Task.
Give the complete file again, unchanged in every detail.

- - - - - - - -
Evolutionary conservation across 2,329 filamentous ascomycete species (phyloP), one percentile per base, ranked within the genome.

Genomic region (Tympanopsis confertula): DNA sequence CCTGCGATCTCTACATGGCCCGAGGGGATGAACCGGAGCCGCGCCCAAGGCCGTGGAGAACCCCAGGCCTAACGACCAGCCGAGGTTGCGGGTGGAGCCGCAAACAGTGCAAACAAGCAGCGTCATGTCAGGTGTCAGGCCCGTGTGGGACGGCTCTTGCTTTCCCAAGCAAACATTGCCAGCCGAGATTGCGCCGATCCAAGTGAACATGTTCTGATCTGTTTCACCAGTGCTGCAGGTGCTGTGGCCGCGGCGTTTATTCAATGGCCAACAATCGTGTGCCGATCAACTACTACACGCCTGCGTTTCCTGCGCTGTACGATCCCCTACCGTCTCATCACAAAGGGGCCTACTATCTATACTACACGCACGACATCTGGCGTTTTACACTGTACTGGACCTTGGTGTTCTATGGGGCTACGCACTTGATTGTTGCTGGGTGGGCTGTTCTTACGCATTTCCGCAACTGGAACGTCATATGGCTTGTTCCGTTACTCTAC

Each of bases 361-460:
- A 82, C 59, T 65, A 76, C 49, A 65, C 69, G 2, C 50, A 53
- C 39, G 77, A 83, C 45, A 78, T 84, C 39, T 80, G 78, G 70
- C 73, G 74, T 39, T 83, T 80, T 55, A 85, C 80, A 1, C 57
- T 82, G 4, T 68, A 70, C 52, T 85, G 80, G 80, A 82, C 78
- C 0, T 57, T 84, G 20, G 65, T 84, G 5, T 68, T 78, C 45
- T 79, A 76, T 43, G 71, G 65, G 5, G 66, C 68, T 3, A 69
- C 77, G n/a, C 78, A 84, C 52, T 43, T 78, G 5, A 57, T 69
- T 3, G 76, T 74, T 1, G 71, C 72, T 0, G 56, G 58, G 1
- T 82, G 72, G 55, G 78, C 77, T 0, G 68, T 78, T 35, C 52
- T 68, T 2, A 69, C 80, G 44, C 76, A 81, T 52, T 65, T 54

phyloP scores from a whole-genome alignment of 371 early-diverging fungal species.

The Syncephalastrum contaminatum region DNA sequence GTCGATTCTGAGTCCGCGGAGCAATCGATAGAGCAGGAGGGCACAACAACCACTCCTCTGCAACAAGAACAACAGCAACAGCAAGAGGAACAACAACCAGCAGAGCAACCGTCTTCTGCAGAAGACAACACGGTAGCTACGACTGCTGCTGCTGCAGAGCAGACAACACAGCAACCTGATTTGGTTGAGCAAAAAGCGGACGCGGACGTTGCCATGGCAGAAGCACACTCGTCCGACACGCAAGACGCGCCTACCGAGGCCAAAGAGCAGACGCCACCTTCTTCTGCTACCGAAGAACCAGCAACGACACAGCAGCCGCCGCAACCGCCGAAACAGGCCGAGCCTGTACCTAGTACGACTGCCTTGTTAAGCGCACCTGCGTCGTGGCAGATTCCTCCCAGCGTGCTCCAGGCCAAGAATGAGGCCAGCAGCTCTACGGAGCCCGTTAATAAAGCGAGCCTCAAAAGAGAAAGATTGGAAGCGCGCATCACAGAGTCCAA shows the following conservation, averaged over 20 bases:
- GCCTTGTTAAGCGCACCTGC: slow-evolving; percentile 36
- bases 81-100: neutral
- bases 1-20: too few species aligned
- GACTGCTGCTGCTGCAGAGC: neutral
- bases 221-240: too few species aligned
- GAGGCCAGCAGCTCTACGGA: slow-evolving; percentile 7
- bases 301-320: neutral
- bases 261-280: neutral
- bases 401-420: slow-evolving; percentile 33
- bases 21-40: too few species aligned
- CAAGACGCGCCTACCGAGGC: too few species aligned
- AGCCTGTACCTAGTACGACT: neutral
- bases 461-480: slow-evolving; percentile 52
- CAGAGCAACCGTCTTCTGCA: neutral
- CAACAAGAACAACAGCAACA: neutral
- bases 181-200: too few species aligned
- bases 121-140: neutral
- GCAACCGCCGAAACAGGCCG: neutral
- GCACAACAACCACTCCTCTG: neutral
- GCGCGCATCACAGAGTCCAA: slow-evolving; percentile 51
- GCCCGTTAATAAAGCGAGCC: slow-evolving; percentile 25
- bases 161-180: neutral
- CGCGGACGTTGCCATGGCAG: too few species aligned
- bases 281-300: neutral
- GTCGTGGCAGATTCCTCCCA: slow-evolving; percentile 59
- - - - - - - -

Evolutionary conservation across 2,329 filamentous ascomycete species (phyloP), one percentile per base, ranked within the genome.

Genomic region (Tympanopsis confertula): DNA sequence CCTGCGATCTCTACATGGCCCGAGGGGATGAACCGGAGCCGCGCCCAAGGCCGTGGAGAACCCCAGGCCTAACGACCAGCCGAGGTTGCGGGTGGAGCCGCAAACAGTGCAAACAAGCAGCGTCATGTCAGGTGTCAGGCCCGTGTGGGACGGCTCTTGCTTTCCCAAGCAAACATTGCCAGCCGAGATTGCGCCGATCCAAGTGAACATGTTCTGATCTGTTTCACCAGTGCTGCAGGTGCTGTGGCCGCGGCGTTTATTCAATGGCCAACAATCGTGTGCCGATCAACTACTACACGCCTGCGTTTCCTGCGCTGTACGATCCCCTACCGTCTCATCACAAAGGGGCCTACTATCTATACTACACGCACGACATCTGGCGTTTTACACTGTACTGGACCTTGGTGTTCTATGGGGCTACGCACTTGATTGTTGCTGGGTGGGCTGTTCTTACGCATTTCCGCAACTGGAACGTCATATGGCTTGTTCCGTTACTCTAC

Each of bases 361-460:
- A 82, C 59, T 65, A 76, C 49, A 65, C 69, G 2, C 50, A 53
- C 39, G 77, A 83, C 45, A 78, T 84, C 39, T 80, G 78, G 70
- C 73, G 74, T 39, T 83, T 80, T 55, A 85, C 80, A 1, C 57
- T 82, G 4, T 68, A 70, C 52, T 85, G 80, G 80, A 82, C 78
- C 0, T 57, T 84, G 20, G 65, T 84, G 5, T 68, T 78, C 45
- T 79, A 76, T 43, G 71, G 65, G 5, G 66, C 68, T 3, A 69
- C 77, G n/a, C 78, A 84, C 52, T 43, T 78, G 5, A 57, T 69
- T 3, G 76, T 74, T 1, G 71, C 72, T 0, G 56, G 58, G 1
- T 82, G 72, G 55, G 78, C 77, T 0, G 68, T 78, T 35, C 52
- T 68, T 2, A 69, C 80, G 44, C 76, A 81, T 52, T 65, T 54

phyloP scores from a whole-genome alignment of 371 early-diverging fungal species.

The Syncephalastrum contaminatum region DNA sequence GTCGATTCTGAGTCCGCGGAGCAATCGATAGAGCAGGAGGGCACAACAACCACTCCTCTGCAACAAGAACAACAGCAACAGCAAGAGGAACAACAACCAGCAGAGCAACCGTCTTCTGCAGAAGACAACACGGTAGCTACGACTGCTGCTGCTGCAGAGCAGACAACACAGCAACCTGATTTGGTTGAGCAAAAAGCGGACGCGGACGTTGCCATGGCAGAAGCACACTCGTCCGACACGCAAGACGCGCCTACCGAGGCCAAAGAGCAGACGCCACCTTCTTCTGCTACCGAAGAACCAGCAACGACACAGCAGCCGCCGCAACCGCCGAAACAGGCCGAGCCTGTACCTAGTACGACTGCCTTGTTAAGCGCACCTGCGTCGTGGCAGATTCCTCCCAGCGTGCTCCAGGCCAAGAATGAGGCCAGCAGCTCTACGGAGCCCGTTAATAAAGCGAGCCTCAAAAGAGAAAGATTGGAAGCGCGCATCACAGAGTCCAA shows the following conservation, averaged over 20 bases:
- GCCTTGTTAAGCGCACCTGC: slow-evolving; percentile 36
- bases 81-100: neutral
- bases 1-20: too few species aligned
- GACTGCTGCTGCTGCAGAGC: neutral
- bases 221-240: too few species aligned
- GAGGCCAGCAGCTCTACGGA: slow-evolving; percentile 7
- bases 301-320: neutral
- bases 261-280: neutral
- bases 401-420: slow-evolving; percentile 33
- bases 21-40: too few species aligned
- CAAGACGCGCCTACCGAGGC: too few species aligned
- AGCCTGTACCTAGTACGACT: neutral
- bases 461-480: slow-evolving; percentile 52
- CAGAGCAACCGTCTTCTGCA: neutral
- CAACAAGAACAACAGCAACA: neutral
- bases 181-200: too few species aligned
- bases 121-140: neutral
- GCAACCGCCGAAACAGGCCG: neutral
- GCACAACAACCACTCCTCTG: neutral
- GCGCGCATCACAGAGTCCAA: slow-evolving; percentile 51
- GCCCGTTAATAAAGCGAGCC: slow-evolving; percentile 25
- bases 161-180: neutral
- CGCGGACGTTGCCATGGCAG: too few species aligned
- bases 281-300: neutral
- GTCGTGGCAGATTCCTCCCA: slow-evolving; percentile 59